Simonides, cont. Death.

January 10, 2009 § Leave a comment

I’ve been cleaning dust off my surviving brother’s face with the clone tool in Photoshop. It’s a curiously intimate act, especially in this photograph, where he is young, long haired and dreamy, sitting on the sunny porch of my mother’s house 30 years ago, his pals down below, not the camera’s concern; there’s an empty beer bottle at his feet and he probably has a hangover. Anne Carson writes in “The Economy of The Unlost”, her book about Simonides and Paul Celan, that Simonides invented the epigraph, and it was probably the constraints of the gravestone that perfected his economy of language. Many of his poems commemorate dead soldiers. She claims as his the line, “We all owe a debt to death” and writes that it was the custom on the island of Ceos, where the poet was born, for those who reached the age of 60 to drink hemlock, in order to preserve scarce resources for the young. Simonides left the island for a grand career and lived into his 90’s.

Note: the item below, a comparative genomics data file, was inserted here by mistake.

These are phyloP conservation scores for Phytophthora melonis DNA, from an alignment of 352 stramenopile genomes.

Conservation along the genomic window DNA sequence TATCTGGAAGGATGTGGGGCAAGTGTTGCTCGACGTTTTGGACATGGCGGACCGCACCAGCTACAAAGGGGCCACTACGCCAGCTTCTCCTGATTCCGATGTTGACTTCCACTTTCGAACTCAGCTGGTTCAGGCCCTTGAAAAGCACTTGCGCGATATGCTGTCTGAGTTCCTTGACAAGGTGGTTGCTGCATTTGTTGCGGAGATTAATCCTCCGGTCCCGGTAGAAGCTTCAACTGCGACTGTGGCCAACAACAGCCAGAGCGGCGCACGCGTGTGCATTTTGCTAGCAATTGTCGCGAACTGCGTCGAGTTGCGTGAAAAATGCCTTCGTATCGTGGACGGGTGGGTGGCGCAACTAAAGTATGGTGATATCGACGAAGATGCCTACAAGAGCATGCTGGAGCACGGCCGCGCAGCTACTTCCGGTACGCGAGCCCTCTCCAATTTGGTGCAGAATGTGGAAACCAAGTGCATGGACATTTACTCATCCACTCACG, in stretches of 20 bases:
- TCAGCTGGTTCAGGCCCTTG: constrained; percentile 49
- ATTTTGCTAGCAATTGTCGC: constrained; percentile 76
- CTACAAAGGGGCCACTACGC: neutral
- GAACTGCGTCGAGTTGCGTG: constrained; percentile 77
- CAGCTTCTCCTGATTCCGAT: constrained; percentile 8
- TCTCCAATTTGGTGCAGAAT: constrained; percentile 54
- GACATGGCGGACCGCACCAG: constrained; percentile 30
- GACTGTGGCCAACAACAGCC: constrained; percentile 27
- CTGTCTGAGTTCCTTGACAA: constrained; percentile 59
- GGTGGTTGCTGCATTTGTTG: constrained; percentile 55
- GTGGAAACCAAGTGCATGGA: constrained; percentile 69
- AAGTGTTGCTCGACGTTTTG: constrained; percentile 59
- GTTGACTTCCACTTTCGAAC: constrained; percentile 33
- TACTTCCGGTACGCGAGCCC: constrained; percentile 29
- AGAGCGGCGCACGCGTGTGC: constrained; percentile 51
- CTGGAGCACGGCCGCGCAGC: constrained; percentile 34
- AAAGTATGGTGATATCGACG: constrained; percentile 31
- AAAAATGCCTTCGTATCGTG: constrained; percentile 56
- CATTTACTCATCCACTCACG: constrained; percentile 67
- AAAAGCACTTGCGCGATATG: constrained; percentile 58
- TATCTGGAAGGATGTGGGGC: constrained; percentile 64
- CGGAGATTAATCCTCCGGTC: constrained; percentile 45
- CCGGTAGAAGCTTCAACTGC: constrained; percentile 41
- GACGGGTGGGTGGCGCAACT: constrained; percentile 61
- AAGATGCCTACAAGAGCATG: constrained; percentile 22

Photo of me, circa 1986, taken by my brother John in a graveyard he found (he finds graveyards often).

Photo of me, circa 1986, taken by my brother John in a graveyard he found (he finds graveyards often).

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